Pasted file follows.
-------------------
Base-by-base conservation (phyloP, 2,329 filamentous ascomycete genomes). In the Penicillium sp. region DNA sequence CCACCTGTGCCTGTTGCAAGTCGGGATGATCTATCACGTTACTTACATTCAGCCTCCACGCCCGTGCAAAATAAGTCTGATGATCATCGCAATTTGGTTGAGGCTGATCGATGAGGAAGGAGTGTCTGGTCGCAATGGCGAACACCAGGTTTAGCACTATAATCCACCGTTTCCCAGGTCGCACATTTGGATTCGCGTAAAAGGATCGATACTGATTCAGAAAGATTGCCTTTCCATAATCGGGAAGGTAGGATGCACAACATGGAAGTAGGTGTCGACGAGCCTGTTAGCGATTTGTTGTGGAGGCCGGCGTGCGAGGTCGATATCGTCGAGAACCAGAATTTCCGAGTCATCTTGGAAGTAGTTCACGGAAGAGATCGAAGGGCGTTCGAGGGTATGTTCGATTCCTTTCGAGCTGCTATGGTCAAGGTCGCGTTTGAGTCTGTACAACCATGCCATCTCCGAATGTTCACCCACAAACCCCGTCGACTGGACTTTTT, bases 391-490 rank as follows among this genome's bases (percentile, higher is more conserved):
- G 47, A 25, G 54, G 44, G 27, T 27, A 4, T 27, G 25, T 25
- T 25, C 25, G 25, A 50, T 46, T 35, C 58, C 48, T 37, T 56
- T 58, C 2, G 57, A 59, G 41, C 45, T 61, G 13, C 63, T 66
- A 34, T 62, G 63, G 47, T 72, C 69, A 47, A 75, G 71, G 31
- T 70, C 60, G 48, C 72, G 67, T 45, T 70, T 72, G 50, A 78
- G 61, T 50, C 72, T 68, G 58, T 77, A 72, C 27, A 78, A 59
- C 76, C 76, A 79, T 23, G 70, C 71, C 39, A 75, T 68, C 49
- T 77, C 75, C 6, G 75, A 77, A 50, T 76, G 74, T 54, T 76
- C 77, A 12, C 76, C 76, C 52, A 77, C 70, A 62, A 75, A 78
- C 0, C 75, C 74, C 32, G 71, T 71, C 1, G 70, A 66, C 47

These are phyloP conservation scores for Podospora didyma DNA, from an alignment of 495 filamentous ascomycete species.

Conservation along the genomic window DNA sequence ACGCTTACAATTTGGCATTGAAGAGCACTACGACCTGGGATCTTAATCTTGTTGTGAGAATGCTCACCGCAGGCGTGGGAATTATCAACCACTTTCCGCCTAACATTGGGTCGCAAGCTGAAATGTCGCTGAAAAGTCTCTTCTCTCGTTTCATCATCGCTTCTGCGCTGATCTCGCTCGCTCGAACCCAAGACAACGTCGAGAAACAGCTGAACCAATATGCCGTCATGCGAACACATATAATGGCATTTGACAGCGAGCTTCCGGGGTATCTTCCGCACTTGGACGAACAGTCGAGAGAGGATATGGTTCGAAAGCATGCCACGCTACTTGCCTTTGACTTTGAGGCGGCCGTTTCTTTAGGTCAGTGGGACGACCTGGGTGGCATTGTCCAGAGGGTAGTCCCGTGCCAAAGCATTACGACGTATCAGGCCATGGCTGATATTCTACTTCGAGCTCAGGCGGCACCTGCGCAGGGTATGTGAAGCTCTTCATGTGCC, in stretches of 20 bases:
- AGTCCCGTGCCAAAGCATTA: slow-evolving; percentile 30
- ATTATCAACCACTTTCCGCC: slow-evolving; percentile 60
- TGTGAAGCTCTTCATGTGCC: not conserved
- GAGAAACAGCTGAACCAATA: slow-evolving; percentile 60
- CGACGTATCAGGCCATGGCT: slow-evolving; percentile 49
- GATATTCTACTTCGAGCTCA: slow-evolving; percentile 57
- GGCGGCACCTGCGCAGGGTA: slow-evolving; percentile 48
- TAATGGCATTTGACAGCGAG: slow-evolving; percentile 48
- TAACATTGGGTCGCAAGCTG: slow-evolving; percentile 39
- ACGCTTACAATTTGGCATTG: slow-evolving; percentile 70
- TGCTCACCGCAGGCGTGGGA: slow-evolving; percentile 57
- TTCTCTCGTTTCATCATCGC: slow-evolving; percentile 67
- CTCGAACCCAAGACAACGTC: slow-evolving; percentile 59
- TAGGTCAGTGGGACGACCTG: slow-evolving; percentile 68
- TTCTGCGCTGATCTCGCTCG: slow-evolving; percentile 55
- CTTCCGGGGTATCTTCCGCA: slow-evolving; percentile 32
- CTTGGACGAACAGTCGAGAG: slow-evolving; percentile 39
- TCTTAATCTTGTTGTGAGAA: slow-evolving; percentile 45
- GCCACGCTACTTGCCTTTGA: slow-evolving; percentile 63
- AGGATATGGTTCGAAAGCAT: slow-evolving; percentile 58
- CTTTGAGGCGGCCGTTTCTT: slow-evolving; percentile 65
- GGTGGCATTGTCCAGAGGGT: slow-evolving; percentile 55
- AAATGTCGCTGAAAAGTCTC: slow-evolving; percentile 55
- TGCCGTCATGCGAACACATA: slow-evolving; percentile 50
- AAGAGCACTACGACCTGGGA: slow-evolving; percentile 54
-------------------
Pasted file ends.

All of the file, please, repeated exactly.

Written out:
Base-by-base conservation (phyloP, 2,329 filamentous ascomycete genomes). In the Penicillium sp. region DNA sequence CCACCTGTGCCTGTTGCAAGTCGGGATGATCTATCACGTTACTTACATTCAGCCTCCACGCCCGTGCAAAATAAGTCTGATGATCATCGCAATTTGGTTGAGGCTGATCGATGAGGAAGGAGTGTCTGGTCGCAATGGCGAACACCAGGTTTAGCACTATAATCCACCGTTTCCCAGGTCGCACATTTGGATTCGCGTAAAAGGATCGATACTGATTCAGAAAGATTGCCTTTCCATAATCGGGAAGGTAGGATGCACAACATGGAAGTAGGTGTCGACGAGCCTGTTAGCGATTTGTTGTGGAGGCCGGCGTGCGAGGTCGATATCGTCGAGAACCAGAATTTCCGAGTCATCTTGGAAGTAGTTCACGGAAGAGATCGAAGGGCGTTCGAGGGTATGTTCGATTCCTTTCGAGCTGCTATGGTCAAGGTCGCGTTTGAGTCTGTACAACCATGCCATCTCCGAATGTTCACCCACAAACCCCGTCGACTGGACTTTTT, bases 391-490 rank as follows among this genome's bases (percentile, higher is more conserved):
- G 47, A 25, G 54, G 44, G 27, T 27, A 4, T 27, G 25, T 25
- T 25, C 25, G 25, A 50, T 46, T 35, C 58, C 48, T 37, T 56
- T 58, C 2, G 57, A 59, G 41, C 45, T 61, G 13, C 63, T 66
- A 34, T 62, G 63, G 47, T 72, C 69, A 47, A 75, G 71, G 31
- T 70, C 60, G 48, C 72, G 67, T 45, T 70, T 72, G 50, A 78
- G 61, T 50, C 72, T 68, G 58, T 77, A 72, C 27, A 78, A 59
- C 76, C 76, A 79, T 23, G 70, C 71, C 39, A 75, T 68, C 49
- T 77, C 75, C 6, G 75, A 77, A 50, T 76, G 74, T 54, T 76
- C 77, A 12, C 76, C 76, C 52, A 77, C 70, A 62, A 75, A 78
- C 0, C 75, C 74, C 32, G 71, T 71, C 1, G 70, A 66, C 47

These are phyloP conservation scores for Podospora didyma DNA, from an alignment of 495 filamentous ascomycete species.

Conservation along the genomic window DNA sequence ACGCTTACAATTTGGCATTGAAGAGCACTACGACCTGGGATCTTAATCTTGTTGTGAGAATGCTCACCGCAGGCGTGGGAATTATCAACCACTTTCCGCCTAACATTGGGTCGCAAGCTGAAATGTCGCTGAAAAGTCTCTTCTCTCGTTTCATCATCGCTTCTGCGCTGATCTCGCTCGCTCGAACCCAAGACAACGTCGAGAAACAGCTGAACCAATATGCCGTCATGCGAACACATATAATGGCATTTGACAGCGAGCTTCCGGGGTATCTTCCGCACTTGGACGAACAGTCGAGAGAGGATATGGTTCGAAAGCATGCCACGCTACTTGCCTTTGACTTTGAGGCGGCCGTTTCTTTAGGTCAGTGGGACGACCTGGGTGGCATTGTCCAGAGGGTAGTCCCGTGCCAAAGCATTACGACGTATCAGGCCATGGCTGATATTCTACTTCGAGCTCAGGCGGCACCTGCGCAGGGTATGTGAAGCTCTTCATGTGCC, in stretches of 20 bases:
- AGTCCCGTGCCAAAGCATTA: slow-evolving; percentile 30
- ATTATCAACCACTTTCCGCC: slow-evolving; percentile 60
- TGTGAAGCTCTTCATGTGCC: not conserved
- GAGAAACAGCTGAACCAATA: slow-evolving; percentile 60
- CGACGTATCAGGCCATGGCT: slow-evolving; percentile 49
- GATATTCTACTTCGAGCTCA: slow-evolving; percentile 57
- GGCGGCACCTGCGCAGGGTA: slow-evolving; percentile 48
- TAATGGCATTTGACAGCGAG: slow-evolving; percentile 48
- TAACATTGGGTCGCAAGCTG: slow-evolving; percentile 39
- ACGCTTACAATTTGGCATTG: slow-evolving; percentile 70
- TGCTCACCGCAGGCGTGGGA: slow-evolving; percentile 57
- TTCTCTCGTTTCATCATCGC: slow-evolving; percentile 67
- CTCGAACCCAAGACAACGTC: slow-evolving; percentile 59
- TAGGTCAGTGGGACGACCTG: slow-evolving; percentile 68
- TTCTGCGCTGATCTCGCTCG: slow-evolving; percentile 55
- CTTCCGGGGTATCTTCCGCA: slow-evolving; percentile 32
- CTTGGACGAACAGTCGAGAG: slow-evolving; percentile 39
- TCTTAATCTTGTTGTGAGAA: slow-evolving; percentile 45
- GCCACGCTACTTGCCTTTGA: slow-evolving; percentile 63
- AGGATATGGTTCGAAAGCAT: slow-evolving; percentile 58
- CTTTGAGGCGGCCGTTTCTT: slow-evolving; percentile 65
- GGTGGCATTGTCCAGAGGGT: slow-evolving; percentile 55
- AAATGTCGCTGAAAAGTCTC: slow-evolving; percentile 55
- TGCCGTCATGCGAACACATA: slow-evolving; percentile 50
- AAGAGCACTACGACCTGGGA: slow-evolving; percentile 54